From that first-listen, songs like the profound ‘Ramblin’ Man’s Lament’, the desperate impending loneliness of ‘After All The Month’s We’ve Shared’ and the sad recollection of ‘Woke Up’ will touch you with their expression and perceptionl. Zachary Lucky wrote all the songs on ‘The Ballad of Losing You’ with the exception of a stunning take on Townes Van Zandt’s ‘Waitin’ For The Day’.

There’s a perennial questing and searching within ‘what might have been’ songs that make all of us identify with their meaning. It’s not hard to identify with ‘The Ballad of Losing You’. And when the day comes that Zachary Lucky decides to visit these shores I’ll be there immersed in the songs and their messages.

‘The Ballad of Losing You’ releases on 17th September through Missed Connections Records. - www.folkwords.com


"Introduction: Zachary Lucky"

Zachary Lucky was born and raised in Saskatoon, Saskatchewan, a place he was not to wander far from until 2010 when his debut album “Come and Gone” caught the attention of the Canadian music scene. It was his latest album ‘Saskatchewan‘ however that caught our attention which has featured in the Folk Radio UK playlist and it is certainly one of the out there albums of 2012 for us. With plans to release a further album in 2013 he is definitely a name to watch out for.

Saskatchewan has proven to be very popular and is being reissued on vinyl (out January 15th 2013) - Folk Radio UK


"Introduction: Zachary Lucky"

Zachary Lucky was born and raised in Saskatoon, Saskatchewan, a place he was not to wander far from until 2010 when his debut album “Come and Gone” caught the attention of the Canadian music scene. It was his latest album ‘Saskatchewan‘ however that caught our attention which has featured in the Folk Radio UK playlist and it is certainly one of the out there albums of 2012 for us. With plans to release a further album in 2013 he is definitely a name to watch out for.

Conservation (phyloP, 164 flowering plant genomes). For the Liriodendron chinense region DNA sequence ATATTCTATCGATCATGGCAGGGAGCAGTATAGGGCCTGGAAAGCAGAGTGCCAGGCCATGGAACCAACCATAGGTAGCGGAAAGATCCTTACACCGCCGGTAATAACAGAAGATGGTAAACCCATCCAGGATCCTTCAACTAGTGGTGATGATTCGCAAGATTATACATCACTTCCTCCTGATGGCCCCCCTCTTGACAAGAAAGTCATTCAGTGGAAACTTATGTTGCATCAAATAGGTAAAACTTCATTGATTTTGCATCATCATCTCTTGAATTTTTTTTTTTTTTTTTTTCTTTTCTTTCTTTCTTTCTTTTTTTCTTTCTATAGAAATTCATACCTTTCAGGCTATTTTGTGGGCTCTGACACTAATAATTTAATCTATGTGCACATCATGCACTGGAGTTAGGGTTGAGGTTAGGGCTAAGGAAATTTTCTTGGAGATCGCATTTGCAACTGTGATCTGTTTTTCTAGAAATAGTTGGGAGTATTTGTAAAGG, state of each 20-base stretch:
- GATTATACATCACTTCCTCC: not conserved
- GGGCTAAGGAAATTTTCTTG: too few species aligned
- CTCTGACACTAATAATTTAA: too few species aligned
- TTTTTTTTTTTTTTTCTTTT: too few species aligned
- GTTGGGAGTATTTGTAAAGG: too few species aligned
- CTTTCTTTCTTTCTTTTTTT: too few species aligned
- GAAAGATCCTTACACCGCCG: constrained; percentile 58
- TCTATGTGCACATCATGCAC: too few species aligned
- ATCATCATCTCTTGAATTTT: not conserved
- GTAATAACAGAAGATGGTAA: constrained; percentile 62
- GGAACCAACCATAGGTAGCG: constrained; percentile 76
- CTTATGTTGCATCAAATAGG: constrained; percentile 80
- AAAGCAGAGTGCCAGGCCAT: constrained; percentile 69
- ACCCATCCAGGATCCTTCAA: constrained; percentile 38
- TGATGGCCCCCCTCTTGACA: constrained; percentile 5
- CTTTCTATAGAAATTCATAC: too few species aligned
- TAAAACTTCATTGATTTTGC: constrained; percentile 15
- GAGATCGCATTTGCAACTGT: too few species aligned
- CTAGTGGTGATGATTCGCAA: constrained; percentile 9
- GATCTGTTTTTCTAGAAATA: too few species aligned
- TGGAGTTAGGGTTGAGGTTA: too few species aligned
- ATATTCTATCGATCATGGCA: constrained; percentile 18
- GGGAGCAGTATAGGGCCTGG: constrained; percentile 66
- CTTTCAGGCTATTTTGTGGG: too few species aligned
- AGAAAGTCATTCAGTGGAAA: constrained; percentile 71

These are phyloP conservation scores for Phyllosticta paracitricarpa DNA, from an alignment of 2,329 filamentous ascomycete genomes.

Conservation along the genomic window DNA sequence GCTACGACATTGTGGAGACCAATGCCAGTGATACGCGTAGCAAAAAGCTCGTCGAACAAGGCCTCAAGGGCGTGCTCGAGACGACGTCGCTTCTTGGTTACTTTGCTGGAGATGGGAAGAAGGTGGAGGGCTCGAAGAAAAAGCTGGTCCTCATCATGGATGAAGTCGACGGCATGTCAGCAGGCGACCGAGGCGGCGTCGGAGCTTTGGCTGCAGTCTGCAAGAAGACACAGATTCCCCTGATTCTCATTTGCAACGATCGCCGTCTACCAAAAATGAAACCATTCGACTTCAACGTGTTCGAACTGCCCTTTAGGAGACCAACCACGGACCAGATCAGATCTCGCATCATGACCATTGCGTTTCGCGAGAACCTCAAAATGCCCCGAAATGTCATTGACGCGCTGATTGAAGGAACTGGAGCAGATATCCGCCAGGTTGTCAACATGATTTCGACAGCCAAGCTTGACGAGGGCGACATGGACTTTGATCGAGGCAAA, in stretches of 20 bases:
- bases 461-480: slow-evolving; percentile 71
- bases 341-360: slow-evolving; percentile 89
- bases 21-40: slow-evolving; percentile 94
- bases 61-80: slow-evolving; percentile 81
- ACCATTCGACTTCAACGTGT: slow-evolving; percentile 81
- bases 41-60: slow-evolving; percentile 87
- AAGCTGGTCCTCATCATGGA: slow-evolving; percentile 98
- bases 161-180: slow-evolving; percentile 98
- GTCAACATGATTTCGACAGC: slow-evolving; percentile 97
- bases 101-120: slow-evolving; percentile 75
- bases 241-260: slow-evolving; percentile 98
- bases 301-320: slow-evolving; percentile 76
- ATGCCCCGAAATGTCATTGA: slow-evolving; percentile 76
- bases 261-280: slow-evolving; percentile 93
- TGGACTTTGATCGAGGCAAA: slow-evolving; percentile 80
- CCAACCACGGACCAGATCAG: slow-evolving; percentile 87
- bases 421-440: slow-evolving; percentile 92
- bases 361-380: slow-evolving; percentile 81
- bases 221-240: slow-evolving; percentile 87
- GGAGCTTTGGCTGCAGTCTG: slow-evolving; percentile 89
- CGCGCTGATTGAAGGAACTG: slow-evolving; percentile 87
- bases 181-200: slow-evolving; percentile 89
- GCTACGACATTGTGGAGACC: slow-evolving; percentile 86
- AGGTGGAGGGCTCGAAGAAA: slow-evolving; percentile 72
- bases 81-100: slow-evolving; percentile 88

Saskatchewan has proven to be very popular and is being reissued on vinyl (out January 15th 2013) - Folk Radio UK


"Lucky pays homage to Prairies"

When Zachary Lucky was younger, like so many Prairie youth, he couldn't wait to get out of Saskatchewan.

"I used to love leaving. It was wanderlust. I was young and wanted to get out of town," he said.

But after touring heavily for about three years, around the world and to towns across Saskatchewan, the Saskatoon musician is a little older and has learned to love his homeland, so much so that his newest album is named for the province.

Saskatchewan is the followup to Lucky's last record Come & Gone.

Though he'd written some of its songs in the spring of 2011, the album didn't really start to take shape until the summer. Lucky and his girlfriend spent August in New Brunswick where they ran a small music festival, but home was near to Lucky's mind.

"At one point in that time I really began to crave the Saskatoon summer. There's a certain vibe that Saskatoon has, a collectiveness, and I really began to long for that," he said.

It was that feeling that led to the creation of a song called Saskatchewan. That song spurred on the rest of the album, he said, with a few other songs unintentionally falling under that theme.

Lucky said it's interesting to see how people respond to him as an artist from Saskatchewan when he's playing in other parts of the country. Among other things, bartenders usually assume he wants to drink Pilsner. Though he said he strongly endorses the quintessential SK brew when out of province, he wanted to show a different side of Saskatchewan with his album.